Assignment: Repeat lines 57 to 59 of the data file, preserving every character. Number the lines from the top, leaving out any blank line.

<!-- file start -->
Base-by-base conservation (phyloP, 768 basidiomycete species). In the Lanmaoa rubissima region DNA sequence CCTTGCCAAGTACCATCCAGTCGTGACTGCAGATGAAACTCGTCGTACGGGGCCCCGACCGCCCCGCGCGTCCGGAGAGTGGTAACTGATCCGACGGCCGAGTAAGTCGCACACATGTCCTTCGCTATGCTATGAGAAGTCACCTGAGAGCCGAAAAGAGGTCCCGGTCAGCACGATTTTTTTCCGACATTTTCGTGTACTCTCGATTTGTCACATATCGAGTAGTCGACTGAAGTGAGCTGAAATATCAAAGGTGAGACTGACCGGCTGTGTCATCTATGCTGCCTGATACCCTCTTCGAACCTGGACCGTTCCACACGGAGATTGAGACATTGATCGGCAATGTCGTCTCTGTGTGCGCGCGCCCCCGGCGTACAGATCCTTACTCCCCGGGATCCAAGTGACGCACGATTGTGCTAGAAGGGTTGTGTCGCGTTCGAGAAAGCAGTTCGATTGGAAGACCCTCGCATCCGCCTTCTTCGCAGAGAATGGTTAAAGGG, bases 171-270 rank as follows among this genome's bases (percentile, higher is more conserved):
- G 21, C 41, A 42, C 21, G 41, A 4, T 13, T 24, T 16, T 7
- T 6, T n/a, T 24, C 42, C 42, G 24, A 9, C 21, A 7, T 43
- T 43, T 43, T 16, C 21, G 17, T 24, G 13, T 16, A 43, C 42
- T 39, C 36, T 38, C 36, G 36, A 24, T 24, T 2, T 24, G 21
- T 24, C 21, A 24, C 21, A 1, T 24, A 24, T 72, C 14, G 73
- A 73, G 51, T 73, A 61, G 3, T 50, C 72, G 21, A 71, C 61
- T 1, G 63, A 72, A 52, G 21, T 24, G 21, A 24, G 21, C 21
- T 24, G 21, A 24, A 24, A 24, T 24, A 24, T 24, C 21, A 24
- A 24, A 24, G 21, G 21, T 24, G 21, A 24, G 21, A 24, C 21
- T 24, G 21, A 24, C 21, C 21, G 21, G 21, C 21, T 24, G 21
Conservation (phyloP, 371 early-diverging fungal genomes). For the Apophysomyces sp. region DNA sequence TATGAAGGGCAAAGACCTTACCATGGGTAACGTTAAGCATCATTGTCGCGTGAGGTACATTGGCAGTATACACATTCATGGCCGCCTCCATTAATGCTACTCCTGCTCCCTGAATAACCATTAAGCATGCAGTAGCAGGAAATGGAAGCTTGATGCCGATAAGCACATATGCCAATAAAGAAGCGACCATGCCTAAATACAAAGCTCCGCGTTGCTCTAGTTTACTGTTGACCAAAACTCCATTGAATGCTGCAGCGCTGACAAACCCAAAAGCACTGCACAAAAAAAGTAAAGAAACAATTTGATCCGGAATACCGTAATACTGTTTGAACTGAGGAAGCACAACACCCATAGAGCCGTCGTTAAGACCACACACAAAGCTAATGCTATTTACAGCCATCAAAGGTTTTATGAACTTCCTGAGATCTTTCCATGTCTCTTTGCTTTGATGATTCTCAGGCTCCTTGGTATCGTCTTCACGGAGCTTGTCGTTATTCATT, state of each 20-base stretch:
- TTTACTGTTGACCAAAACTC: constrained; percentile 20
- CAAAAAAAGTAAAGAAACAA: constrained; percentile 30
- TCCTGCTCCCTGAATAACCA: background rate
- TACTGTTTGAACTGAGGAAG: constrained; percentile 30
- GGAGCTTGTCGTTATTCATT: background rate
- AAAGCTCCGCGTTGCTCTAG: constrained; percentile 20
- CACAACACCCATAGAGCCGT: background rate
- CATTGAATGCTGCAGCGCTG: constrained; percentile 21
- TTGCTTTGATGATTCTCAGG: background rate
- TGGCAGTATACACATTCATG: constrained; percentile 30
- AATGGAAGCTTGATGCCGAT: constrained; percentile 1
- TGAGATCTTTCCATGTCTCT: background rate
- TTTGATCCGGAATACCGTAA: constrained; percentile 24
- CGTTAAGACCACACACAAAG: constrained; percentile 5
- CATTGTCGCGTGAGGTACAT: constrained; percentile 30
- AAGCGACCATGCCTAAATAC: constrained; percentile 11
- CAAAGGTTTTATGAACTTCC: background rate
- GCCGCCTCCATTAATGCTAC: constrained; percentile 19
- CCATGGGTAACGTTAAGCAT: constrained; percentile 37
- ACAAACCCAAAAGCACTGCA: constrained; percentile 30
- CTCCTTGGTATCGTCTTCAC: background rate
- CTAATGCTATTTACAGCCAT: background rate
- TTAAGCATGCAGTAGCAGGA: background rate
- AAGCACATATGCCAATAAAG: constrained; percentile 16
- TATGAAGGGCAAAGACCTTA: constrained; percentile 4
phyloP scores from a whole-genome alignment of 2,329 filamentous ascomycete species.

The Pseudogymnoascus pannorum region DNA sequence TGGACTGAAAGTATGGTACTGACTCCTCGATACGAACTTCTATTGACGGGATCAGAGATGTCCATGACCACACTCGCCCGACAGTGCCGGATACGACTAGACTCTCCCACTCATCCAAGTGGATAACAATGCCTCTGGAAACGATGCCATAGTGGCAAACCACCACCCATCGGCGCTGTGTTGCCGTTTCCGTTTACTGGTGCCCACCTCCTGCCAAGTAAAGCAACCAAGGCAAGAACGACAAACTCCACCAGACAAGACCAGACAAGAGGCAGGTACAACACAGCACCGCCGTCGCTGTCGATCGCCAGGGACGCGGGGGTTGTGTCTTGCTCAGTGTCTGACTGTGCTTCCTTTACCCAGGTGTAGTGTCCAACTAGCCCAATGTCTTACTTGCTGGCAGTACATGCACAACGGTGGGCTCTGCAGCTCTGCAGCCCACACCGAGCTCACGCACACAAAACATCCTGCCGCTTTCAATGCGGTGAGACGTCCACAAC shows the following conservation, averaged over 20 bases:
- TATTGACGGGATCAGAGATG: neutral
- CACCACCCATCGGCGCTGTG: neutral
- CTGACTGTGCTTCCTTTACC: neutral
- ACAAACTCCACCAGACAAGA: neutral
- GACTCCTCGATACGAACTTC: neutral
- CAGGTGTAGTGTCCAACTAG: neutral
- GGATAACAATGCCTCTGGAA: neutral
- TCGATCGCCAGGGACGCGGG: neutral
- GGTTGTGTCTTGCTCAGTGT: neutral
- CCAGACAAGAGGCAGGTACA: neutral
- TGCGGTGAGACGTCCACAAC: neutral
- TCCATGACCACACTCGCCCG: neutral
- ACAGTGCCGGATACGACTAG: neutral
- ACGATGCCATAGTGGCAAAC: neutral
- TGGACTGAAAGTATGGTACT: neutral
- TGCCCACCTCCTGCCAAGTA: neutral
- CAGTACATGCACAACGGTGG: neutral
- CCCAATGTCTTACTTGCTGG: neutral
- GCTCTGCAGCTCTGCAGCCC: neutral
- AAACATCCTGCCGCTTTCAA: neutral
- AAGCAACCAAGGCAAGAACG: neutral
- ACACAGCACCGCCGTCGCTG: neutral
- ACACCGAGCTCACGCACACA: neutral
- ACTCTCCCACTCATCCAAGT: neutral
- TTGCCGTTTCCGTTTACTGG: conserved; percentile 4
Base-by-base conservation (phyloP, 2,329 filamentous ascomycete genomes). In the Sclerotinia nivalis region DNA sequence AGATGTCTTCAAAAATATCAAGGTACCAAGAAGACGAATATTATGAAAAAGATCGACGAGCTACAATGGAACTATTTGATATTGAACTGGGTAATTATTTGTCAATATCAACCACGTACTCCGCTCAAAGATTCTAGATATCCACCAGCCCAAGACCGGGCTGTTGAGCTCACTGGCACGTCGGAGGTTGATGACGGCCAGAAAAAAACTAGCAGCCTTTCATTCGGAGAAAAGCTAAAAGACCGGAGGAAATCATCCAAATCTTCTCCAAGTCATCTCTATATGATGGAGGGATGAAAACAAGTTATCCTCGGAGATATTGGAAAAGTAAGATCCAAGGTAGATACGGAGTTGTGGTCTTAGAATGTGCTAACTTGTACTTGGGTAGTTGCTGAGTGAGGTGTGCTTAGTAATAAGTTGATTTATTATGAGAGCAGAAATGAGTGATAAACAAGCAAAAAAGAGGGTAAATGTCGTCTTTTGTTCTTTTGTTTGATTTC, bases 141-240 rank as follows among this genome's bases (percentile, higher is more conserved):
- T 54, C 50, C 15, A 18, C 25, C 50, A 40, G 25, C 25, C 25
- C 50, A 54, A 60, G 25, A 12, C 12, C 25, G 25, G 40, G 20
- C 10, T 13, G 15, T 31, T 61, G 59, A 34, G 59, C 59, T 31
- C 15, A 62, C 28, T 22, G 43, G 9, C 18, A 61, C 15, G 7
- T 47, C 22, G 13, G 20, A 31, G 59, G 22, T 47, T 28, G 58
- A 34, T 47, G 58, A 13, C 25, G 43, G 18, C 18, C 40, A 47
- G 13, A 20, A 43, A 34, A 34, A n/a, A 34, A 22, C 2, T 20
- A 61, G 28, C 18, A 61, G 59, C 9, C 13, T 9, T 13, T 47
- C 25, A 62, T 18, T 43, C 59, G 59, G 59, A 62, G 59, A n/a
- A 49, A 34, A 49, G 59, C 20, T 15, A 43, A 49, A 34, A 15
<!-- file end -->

- CCCAATGTCTTACTTGCTGG: neutral
- GCTCTGCAGCTCTGCAGCCC: neutral
- AAACATCCTGCCGCTTTCAA: neutral